De Jode’s rare map of Arabia
By JODE, Cornelius de, 1593
Secundae Partis Asiae.
- Author: JODE, Cornelius de
- Publication place: [Antwerp
- Publication date: 1593].
- Physical description: Double page engraved map.
- Dimensions: 330 by 508mm. (13 by 20 inches).
- Inventory reference: 13056
Gastaldi revitalised European mapping of the Middle East, producing a two sheet wall map of Arabia and the Indian Ocean and creating a series of maps of the region for his 1548 edition of Ptolemy. Gastaldi used new sources to give a more accurate picture of the area, and his cartography was used as the basis for maps by Abraham Ortelius, Cornelius de Jode and Gerard Mercator in their respective atlases. Although not a slavish copy, de Jode’s map is by far the closest in style and content to the one published by Gastaldi in 1561.
Despite Gastaldi’s updated sources, parts of the map are still guesswork. De Jode has retained Gastaldi’s entirely fictional lake, “Stag Lago”, and the title cartouche mentions the kingdom of Prester John, a mythical Christian king.
The map appeared in the second edition of the de Jodes’ atlas ‘Speculum orbis terrae’. The ‘Speculum’ was first published in 1578 by Gerard de Jode (1509–1591) with text by Daniel Cellarius. It was designed to compete with Abraham Ortelius’ atlas, ‘Theatrum Orbis Terrarum’, which had been published eight years earlier. Ortelius used his influence to disrupt de Jode’s application for a royal privilege. By the time this was finally granted, seven years after the publication of the ‘Theatrum’, Ortelius’ work had become so popular that de Jode’s atlas did not sell well, despite the accuracy and clarity of his maps.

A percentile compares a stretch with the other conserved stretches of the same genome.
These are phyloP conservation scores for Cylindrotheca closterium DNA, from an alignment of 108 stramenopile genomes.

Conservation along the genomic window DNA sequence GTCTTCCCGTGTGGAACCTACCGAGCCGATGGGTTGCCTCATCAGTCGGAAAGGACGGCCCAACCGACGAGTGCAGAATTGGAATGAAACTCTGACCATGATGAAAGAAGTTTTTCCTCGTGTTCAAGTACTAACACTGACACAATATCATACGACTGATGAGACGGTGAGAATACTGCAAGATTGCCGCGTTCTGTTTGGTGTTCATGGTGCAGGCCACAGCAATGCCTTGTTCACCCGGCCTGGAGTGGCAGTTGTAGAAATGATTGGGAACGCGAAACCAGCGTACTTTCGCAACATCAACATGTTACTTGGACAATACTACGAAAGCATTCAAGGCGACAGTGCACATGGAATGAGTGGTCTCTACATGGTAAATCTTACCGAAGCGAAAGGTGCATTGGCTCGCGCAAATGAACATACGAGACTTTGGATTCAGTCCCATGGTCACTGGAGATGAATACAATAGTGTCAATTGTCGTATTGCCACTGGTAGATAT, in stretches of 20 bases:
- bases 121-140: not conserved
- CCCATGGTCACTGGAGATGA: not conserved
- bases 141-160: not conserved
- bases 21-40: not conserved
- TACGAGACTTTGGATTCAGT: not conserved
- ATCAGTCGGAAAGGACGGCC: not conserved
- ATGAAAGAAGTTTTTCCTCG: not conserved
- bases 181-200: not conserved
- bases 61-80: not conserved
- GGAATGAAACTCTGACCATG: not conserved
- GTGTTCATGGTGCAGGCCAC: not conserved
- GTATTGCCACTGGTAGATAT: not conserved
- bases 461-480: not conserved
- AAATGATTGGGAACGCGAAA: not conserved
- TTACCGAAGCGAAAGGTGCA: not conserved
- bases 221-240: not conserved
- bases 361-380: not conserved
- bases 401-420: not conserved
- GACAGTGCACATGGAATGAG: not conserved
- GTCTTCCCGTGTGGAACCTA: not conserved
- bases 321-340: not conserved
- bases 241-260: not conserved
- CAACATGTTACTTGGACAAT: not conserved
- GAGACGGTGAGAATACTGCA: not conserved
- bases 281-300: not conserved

His son Cornelis (1558–1600) continued his father’s publishing business after studying at Douai. He produced an enlarged edition of the ‘Speculum’ in 1593, which Gerard had been planning before his death. Either Cornelis or Gerard was the first person to make a globe following the geography of Mercator in the southern hemisphere; no copies of it survive to provide evidence.
Although sales of de Jode’s work were less than ideal, the atlas was evidently held in high regard, with several contemporaries citing its importance alongside the atlases of Mercator and Ortelius. Few examples of either edition of the ‘Speculum’ have survived, making the maps within a rarity.
- Van der Krogt 8180:32.
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